The council is expected to finalize the new ordinance, which would also impact other types of developers, next week.
The council initially set the rate below what was recommended by a consultant in 2007 to encourage development in downtown, but now that developers are increasingly attracted to the city, there’s no need to intensify demand, officials said.
The proposed increase is roughly $3,000 more than what was originally analyzed by the council last month when they reviewed the issue.
“We artificially kept those rates low to encourage development, that measure of success, if you call it success, has been met many times over,” Councilman Ara Najarian said at a council meeting Tuesday. “I don’t think we should extend it any further.”
Councilwoman Laura Friedman concurred, adding that she didn’t see much of a consequence in passing the ordinance.
“We’re in a good place right now in terms of what’s being built,” Friedman said.
There are roughly 3,800 units in 21 projects either recently completed, under construction or in the entitlement process south of the Ventura (134) Freeway. The development boom is a result of rezoning that permits large developments in and around downtown and adds restrictions to development in established neighborhoods.
The new fees would not apply to what are considered “pipeline projects,” or ones that have already received a preliminary design review from council or have been deemed ready by city staff for such a review.
There are currently 15 pipeline projects that would not be charged the extra fee, according to a city report.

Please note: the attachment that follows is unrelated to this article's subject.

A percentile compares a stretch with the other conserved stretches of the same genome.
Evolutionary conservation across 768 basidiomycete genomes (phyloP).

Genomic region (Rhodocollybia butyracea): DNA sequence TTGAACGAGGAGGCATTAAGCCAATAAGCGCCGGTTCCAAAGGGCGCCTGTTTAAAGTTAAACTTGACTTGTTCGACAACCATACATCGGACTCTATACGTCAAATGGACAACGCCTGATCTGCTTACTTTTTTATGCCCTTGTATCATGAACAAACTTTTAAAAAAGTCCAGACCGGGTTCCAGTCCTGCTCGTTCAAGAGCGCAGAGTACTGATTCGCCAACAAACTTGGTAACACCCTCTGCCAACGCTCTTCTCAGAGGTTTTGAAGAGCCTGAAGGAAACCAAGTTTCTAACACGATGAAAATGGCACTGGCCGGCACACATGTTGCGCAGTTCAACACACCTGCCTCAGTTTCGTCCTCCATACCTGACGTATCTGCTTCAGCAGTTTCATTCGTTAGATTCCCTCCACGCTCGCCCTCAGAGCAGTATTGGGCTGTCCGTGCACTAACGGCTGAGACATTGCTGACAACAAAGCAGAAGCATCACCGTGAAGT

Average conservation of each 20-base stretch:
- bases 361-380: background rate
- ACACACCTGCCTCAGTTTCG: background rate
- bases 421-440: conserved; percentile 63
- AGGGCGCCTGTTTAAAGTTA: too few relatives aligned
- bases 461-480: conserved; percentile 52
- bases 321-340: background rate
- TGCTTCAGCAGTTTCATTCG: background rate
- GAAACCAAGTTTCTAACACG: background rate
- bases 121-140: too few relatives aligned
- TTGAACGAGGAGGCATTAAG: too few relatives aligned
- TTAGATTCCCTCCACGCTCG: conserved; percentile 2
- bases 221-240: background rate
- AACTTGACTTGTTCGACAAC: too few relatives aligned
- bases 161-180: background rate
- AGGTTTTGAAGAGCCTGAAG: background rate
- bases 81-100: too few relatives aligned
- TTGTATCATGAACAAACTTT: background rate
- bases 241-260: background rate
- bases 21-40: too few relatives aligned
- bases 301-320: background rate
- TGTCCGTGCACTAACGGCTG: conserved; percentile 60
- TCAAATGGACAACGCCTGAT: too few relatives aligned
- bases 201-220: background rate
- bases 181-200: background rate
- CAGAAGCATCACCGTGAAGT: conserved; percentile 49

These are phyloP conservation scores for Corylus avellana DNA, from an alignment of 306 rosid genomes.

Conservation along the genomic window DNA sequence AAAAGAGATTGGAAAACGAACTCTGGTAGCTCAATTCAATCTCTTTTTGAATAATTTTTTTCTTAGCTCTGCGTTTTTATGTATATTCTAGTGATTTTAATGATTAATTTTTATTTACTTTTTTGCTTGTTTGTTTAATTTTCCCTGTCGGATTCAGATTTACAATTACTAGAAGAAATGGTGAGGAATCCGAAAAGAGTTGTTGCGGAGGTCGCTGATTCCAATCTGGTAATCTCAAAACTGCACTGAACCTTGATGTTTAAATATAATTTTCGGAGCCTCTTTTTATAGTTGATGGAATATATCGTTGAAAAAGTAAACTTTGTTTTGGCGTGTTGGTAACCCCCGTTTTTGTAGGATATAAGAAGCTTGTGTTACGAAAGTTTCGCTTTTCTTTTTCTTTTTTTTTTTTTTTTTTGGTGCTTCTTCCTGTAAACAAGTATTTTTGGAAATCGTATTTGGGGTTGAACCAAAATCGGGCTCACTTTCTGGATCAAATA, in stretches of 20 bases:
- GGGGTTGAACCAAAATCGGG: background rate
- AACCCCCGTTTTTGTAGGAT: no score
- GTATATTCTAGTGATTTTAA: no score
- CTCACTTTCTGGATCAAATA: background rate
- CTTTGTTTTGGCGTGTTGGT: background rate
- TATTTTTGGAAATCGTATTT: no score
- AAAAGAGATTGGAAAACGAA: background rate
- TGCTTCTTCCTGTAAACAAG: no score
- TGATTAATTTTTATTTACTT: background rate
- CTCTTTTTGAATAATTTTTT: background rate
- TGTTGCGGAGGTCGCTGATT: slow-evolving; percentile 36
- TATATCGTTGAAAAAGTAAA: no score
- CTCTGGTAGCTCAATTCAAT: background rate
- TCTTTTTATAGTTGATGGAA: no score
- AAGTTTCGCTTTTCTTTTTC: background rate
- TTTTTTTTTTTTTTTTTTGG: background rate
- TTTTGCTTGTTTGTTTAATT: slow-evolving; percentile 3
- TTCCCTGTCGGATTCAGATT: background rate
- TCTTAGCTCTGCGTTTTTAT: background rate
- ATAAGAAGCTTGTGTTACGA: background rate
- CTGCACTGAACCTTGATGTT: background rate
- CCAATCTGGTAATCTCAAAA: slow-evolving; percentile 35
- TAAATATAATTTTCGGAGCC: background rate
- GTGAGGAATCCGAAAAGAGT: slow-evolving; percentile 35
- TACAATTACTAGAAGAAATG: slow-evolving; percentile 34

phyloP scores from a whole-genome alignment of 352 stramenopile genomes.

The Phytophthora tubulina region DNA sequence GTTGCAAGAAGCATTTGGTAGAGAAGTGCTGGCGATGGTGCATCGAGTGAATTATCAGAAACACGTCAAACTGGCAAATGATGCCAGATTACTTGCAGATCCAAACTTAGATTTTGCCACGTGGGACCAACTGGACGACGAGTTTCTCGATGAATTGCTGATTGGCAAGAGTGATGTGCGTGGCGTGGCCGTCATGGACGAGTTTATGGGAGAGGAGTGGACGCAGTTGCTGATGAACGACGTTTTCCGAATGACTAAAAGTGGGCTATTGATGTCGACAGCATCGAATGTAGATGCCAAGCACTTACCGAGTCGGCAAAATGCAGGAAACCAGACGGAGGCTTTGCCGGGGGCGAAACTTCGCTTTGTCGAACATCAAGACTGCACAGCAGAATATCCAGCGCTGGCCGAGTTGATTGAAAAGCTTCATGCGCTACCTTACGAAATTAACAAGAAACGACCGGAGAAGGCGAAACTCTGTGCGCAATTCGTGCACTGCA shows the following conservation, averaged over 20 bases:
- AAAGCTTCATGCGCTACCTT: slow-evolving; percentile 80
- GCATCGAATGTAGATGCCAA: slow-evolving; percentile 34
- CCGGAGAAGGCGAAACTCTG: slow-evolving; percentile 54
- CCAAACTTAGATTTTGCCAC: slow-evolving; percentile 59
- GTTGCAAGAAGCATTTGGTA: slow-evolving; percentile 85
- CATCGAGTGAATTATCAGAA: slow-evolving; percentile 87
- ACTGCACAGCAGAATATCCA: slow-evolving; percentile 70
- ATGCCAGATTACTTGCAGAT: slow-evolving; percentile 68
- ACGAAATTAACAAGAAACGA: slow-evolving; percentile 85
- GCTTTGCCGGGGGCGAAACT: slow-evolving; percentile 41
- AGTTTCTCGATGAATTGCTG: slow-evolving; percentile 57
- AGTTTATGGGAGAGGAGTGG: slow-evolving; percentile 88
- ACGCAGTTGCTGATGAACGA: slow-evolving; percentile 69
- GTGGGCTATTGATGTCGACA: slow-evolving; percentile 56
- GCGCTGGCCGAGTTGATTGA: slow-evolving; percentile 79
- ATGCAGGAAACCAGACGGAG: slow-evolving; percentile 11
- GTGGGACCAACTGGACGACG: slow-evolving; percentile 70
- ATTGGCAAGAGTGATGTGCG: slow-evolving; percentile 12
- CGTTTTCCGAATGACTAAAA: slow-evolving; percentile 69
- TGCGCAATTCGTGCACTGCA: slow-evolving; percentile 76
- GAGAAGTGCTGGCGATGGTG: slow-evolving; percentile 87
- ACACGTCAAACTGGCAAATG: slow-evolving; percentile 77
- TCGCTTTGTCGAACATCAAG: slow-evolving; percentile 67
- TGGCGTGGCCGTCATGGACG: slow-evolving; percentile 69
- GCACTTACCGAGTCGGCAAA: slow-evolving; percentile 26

If a developer applied for design review within 30 days of the ordinance being passed, they could have a chance at being considered a pipeline project, said Community Development Director Hassan Haghani.
The increased fees would still put the city behind Pasadena’s $19,477 per-unit fee, but far ahead of Burbank’s $1,777 per-unit fee.
In addition to upping development impact fees for multifamily residential projects, the ordinance would also impact single-family residential, commercial, office and industrial development, but at varying rates.
Single-family development fees would jump from $7,000 to $21,828 and office-space fees would increase from $3.26 per square foot to $7.92 per square foot.
The city spends the fees on park and library improvements, such as the Glendale Narrows Riverwalk and the Pacific Park Pool and Community Center.
For the last fiscal year, which ended on June 30, Glendale collected a little more than $1.5 million in parks mitigation fees and $154,211 in library development fees, totaling about $1.7 million in collections, according to a city report.
The city also requires developers to install public art or pay an in-lieu fee. The Arts & Culture Commission is currently planning how to spend the $1.4 million the city collected from the art in-lieu fees. Some of that money is slated to pay for murals on utility boxes in downtown.
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